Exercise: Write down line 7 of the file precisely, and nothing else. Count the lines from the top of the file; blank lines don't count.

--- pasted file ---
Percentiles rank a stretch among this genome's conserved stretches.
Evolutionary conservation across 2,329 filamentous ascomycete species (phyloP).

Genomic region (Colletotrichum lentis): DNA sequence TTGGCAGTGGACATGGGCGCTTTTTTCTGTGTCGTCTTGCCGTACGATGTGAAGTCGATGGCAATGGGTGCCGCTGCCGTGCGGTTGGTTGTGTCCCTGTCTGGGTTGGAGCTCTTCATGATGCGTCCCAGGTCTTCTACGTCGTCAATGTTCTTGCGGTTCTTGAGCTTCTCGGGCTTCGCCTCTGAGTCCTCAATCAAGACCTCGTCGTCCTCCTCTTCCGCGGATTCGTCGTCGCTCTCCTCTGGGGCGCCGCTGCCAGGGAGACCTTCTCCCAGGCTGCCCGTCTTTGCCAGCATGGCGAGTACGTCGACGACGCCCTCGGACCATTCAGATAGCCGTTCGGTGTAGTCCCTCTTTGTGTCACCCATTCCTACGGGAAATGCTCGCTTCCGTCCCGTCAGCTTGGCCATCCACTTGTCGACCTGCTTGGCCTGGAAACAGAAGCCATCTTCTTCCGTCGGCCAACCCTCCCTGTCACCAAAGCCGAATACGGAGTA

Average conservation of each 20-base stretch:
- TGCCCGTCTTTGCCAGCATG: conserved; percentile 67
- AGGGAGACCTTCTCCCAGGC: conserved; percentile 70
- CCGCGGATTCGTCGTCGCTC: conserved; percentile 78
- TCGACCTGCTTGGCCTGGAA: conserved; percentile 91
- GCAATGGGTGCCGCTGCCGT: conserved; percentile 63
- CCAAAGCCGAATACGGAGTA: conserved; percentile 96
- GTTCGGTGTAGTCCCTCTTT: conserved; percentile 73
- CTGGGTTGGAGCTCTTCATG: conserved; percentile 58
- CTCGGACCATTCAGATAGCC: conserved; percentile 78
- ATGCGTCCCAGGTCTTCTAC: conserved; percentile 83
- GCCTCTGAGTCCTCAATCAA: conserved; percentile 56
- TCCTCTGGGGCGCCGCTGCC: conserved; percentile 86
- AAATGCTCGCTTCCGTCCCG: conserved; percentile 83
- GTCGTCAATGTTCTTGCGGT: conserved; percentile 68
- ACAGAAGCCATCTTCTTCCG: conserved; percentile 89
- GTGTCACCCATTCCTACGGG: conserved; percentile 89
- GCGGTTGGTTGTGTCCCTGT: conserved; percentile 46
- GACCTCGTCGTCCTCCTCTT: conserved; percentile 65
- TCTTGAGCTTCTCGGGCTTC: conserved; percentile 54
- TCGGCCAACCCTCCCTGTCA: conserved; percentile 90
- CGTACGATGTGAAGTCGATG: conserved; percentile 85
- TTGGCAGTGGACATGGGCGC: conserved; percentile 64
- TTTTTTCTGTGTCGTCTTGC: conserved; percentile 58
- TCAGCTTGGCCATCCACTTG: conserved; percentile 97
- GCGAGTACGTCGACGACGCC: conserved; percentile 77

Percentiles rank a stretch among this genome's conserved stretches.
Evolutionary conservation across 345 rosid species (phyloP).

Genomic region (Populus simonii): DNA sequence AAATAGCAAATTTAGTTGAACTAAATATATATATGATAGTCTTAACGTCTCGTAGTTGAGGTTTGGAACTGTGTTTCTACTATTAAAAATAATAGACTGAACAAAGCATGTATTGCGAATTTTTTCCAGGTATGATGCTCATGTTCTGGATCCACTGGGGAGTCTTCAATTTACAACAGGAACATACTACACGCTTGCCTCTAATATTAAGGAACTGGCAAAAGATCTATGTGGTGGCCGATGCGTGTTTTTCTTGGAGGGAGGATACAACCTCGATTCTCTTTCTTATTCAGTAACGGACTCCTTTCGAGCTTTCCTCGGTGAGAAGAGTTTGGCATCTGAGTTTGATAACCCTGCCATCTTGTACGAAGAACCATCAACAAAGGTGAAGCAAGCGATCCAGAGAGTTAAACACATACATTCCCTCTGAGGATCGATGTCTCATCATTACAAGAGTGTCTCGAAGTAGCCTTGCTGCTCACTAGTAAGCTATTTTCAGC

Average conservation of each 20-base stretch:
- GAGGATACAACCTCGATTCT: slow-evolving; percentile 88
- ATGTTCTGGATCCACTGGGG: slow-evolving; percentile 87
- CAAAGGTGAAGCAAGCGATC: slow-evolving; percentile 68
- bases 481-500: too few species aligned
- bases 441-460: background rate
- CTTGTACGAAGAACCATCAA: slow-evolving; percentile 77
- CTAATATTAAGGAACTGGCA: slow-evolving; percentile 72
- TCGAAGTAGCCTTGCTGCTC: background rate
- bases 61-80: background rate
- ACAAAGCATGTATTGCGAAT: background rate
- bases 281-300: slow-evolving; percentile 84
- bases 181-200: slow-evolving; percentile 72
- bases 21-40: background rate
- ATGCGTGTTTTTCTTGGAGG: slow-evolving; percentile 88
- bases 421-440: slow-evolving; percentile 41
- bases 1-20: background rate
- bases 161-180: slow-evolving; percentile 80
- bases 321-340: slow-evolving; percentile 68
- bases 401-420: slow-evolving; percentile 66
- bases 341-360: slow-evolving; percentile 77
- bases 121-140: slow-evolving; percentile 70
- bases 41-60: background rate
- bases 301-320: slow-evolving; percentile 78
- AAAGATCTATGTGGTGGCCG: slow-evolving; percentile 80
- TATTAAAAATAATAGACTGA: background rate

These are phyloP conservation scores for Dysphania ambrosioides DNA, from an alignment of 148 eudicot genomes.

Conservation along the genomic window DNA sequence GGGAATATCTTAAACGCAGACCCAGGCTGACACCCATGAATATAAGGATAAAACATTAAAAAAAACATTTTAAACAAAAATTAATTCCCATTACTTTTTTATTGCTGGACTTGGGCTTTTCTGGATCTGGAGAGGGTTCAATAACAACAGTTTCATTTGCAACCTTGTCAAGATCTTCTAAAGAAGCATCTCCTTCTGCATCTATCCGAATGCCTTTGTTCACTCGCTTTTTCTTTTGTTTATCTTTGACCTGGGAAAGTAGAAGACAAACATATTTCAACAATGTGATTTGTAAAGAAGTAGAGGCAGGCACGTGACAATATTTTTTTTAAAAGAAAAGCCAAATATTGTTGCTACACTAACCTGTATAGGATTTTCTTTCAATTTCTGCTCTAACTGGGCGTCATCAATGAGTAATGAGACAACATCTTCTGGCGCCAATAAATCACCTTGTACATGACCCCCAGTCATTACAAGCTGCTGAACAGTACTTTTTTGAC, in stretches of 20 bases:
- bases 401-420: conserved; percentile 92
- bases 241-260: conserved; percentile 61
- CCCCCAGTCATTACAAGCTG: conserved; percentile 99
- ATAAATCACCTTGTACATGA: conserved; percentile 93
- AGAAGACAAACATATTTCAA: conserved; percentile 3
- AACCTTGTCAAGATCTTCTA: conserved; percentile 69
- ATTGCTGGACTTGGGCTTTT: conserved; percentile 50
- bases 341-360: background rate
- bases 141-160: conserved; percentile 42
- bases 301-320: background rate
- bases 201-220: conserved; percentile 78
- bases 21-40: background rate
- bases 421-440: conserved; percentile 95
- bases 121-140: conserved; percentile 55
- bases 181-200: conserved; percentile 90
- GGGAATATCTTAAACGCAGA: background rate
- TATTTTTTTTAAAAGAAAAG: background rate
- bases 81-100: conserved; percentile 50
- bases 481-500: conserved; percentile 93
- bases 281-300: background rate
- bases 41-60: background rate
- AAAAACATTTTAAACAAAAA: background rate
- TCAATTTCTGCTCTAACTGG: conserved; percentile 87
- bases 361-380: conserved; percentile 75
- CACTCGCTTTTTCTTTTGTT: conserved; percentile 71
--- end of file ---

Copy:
- CCGCGGATTCGTCGTCGCTC: conserved; percentile 78